Saturday, July 8, 2006

36 Year Perspective on Changes in the Used Machinery World

36 YEAR PROSPECTIVE ON CHANGES IN THE USED MACHINERY WORLD

As I sit here celebrating 36 years of buying, selling, appraising and financing used machinery, I started thinking about all of the changes that have occurred in our industry during my career.

WARRANTIES – What a great success this program has been. 36 years ago, the buzz word was “as is – where is”. Today every machine offered from our and most of our competitor’s warehouse inventories has a guarantee associated with it. These guarantees are posted on everyone’s website and provide comfort for used machinery buyers so that whether they buy a machine “as is”, running or rebuilt, they have a complete understanding that the dealer is standing behind what it sells.

As an example, I often hear our salesmen saying to customers “if you get the machine from Loeb and have not inspected it, and decide you don’t like the color it is, you have the right to return the machine”.

36 years ago, the Used machinery business was a rough and tumble industry and through my association with the Machinery Dealers National Association, I am proud to be a part of this change.

QUALITY - 36 years ago, there was a market for just about any machine in any type of condition. Many customers had mechanics that were happy to work on Saturday to try to rebuild the machine and bring it back from “the dead”. As long as they could buy a used machine cheaply, they were happy to put this type of labor into the machine to bring it back to their standards. Today, that type of sale is non-existent. It is non-existent because the marketplace has said that there is no market for that type of machinery and over the last 25 years, most used machinery dealers have improved the quality of its inventory significantly so that it is almost 100% of the time possible to show a customer a machine under power running in our rebuilding facilities during their inspection.

TECHNOLOGY – The changes in technology are too numerous to mention but during this episode of reminiscing, I realize that what has really changed the most is our ability to keep track of machinery that is coming up for sale in the future so that well equipped dealers can start looking for customers today for a future delivery date. Early on in the beginning of the machinery business, I remember stories about my grandfather and great-grandfather sitting at the kitchen table at night sorting 3x5 cards keeping track of what customer wanted what and what customer had what for sale. Times have definitely changed!

In closing, it is hard to imagine what the future holds. As the technology improves, relying on reputable middlemen will become more and more important to customers in my opinion. The margins in our industry of course will be pressured and the reputable dealers with a quality reputation and quality machine in their inventory in my opinion will always survive.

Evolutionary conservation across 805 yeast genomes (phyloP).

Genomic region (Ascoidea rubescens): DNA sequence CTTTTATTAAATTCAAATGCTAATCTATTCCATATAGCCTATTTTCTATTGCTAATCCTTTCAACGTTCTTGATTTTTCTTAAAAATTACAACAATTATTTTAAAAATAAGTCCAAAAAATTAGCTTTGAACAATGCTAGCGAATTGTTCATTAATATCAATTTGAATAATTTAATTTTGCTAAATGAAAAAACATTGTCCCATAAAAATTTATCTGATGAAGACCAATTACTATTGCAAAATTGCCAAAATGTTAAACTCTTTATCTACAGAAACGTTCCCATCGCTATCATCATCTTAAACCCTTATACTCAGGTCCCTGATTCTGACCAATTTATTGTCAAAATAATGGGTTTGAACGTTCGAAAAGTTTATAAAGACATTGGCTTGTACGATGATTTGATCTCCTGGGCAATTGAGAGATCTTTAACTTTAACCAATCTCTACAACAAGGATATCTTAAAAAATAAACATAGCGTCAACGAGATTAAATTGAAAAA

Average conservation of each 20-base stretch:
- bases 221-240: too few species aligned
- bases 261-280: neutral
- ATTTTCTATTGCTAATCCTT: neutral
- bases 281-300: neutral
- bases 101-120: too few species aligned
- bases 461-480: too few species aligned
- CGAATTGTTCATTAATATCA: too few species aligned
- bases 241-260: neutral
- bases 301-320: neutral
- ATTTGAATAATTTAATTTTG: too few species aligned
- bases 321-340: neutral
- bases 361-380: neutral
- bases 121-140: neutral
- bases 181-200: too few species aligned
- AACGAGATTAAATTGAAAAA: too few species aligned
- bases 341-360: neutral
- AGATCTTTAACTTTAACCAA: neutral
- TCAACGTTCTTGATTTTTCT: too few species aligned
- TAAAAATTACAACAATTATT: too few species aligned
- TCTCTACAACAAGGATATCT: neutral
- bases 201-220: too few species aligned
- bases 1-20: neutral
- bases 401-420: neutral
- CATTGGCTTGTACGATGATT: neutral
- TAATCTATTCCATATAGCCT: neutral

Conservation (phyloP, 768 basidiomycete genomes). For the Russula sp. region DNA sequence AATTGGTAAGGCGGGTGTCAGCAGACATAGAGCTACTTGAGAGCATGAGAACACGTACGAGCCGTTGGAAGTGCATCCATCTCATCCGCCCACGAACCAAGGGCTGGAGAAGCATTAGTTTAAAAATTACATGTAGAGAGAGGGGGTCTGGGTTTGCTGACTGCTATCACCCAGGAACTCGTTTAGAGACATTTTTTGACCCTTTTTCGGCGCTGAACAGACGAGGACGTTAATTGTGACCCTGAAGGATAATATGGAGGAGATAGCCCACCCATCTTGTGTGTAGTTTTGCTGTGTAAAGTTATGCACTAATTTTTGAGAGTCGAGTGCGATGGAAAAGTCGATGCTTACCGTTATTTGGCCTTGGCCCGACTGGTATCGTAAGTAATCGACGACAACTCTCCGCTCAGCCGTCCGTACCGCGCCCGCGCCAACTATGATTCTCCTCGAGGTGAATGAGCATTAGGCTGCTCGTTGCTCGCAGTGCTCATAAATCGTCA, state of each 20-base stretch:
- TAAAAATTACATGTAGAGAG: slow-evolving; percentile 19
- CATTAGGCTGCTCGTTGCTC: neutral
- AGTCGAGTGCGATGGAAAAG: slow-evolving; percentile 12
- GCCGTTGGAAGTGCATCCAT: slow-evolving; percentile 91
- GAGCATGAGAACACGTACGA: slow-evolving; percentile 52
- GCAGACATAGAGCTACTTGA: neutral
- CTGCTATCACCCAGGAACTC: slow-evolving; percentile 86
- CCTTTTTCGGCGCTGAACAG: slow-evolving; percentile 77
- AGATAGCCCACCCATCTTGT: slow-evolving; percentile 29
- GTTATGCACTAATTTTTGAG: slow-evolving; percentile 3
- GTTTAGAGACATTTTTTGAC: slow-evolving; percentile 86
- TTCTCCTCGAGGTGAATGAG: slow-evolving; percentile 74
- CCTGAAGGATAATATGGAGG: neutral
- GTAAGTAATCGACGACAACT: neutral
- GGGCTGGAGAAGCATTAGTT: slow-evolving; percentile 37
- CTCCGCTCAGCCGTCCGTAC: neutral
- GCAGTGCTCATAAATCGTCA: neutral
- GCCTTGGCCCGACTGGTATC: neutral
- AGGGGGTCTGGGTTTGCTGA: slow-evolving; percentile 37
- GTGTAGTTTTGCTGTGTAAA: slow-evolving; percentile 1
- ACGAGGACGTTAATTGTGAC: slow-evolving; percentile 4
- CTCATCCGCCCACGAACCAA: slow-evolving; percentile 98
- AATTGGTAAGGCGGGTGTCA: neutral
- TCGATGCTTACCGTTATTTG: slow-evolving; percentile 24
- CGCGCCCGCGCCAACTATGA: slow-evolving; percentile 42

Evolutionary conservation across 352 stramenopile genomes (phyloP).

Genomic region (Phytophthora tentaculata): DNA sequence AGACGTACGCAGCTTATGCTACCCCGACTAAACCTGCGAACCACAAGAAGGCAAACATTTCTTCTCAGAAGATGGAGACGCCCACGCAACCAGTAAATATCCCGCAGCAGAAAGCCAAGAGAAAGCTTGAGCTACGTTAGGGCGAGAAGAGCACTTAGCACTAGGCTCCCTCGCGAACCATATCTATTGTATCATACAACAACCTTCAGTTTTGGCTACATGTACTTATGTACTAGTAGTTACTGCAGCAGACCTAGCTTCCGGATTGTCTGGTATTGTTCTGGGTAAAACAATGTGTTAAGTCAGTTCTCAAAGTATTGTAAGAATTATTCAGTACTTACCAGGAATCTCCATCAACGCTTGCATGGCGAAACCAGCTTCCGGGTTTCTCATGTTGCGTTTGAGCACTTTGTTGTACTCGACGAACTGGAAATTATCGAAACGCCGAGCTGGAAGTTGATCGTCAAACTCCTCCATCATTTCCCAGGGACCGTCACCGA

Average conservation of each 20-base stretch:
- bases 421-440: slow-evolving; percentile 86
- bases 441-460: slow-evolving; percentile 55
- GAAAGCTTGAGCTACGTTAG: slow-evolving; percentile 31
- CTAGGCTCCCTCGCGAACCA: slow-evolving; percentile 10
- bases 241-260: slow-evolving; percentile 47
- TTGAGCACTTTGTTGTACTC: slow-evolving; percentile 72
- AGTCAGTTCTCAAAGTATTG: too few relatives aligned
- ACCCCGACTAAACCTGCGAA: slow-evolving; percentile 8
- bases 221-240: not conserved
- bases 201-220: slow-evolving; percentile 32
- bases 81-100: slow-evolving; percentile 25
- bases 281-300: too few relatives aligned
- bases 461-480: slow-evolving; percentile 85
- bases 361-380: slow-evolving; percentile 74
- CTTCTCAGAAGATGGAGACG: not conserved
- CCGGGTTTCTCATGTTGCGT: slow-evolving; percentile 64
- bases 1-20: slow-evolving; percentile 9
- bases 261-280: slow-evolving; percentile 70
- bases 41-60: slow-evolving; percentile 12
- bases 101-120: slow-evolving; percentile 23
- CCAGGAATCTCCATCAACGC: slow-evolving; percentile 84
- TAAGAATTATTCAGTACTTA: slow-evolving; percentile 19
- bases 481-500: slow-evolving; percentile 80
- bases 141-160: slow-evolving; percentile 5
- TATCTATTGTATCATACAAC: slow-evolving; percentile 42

The proof of this in my opinion falls back to the original Star Wars movie where the Jawas, in their brown robes, traveled the world and sold used Robots like R2D2 and 3CPO.

Friday, April 21, 2006

Putting Your Money Where Your Mouth Is!

What a great expression.

It separates the real players from those who merely reference values but are not willing to stand behind them.

Fortunately, Loeb’s values have held up and our appraisal business is strong. We have another saying around here that I think applies to our business: There is no one in the world more loyal than a banker whose collateral turns out to be there when the chips are down.

For years, Loeb has helped financial institutions and other customers with machinery and equipment appraisals in our areas of expertise, and we have delivered appraisals to more than 300 locations annually in the past few years.

On occasion, these appraisals turn into liquidations after the appraisal is complete. Each year for the last few years, we have conducted approximately 20 complete plant auctions or liquidations, some of which also involved purchasing the real estate. Last year, our biggest project was a 650,000 square-foot pharmaceutical plant located on 280 acres near Dallas. Like this one, the majority of our liquidations involve cash purchases, but some are conducted on either a commission or guarantor basis.

Because of our strong liquidity, Loeb has been able to start providing distressed loans on machinery and equipment to those who are unable to obtain normal bank financing. We have not only provided loans directly to clients, but we have purchased bad loans from many of the country’s major financial institutions on more than 50 projects. Most of them were in the U.S., and one was in Mexico.

If you’re interested in distressed loans, please do not hesitate to call me. I would be glad to walk you through the necessary steps to obtain this type of financing or to purchase these types of loans.

As always, we welcome your calls to purchase, sell, or trade excellent used processing and packaging machinery, as well as the opportunity to assist you with market value appraisals, plant liquidations and auctions.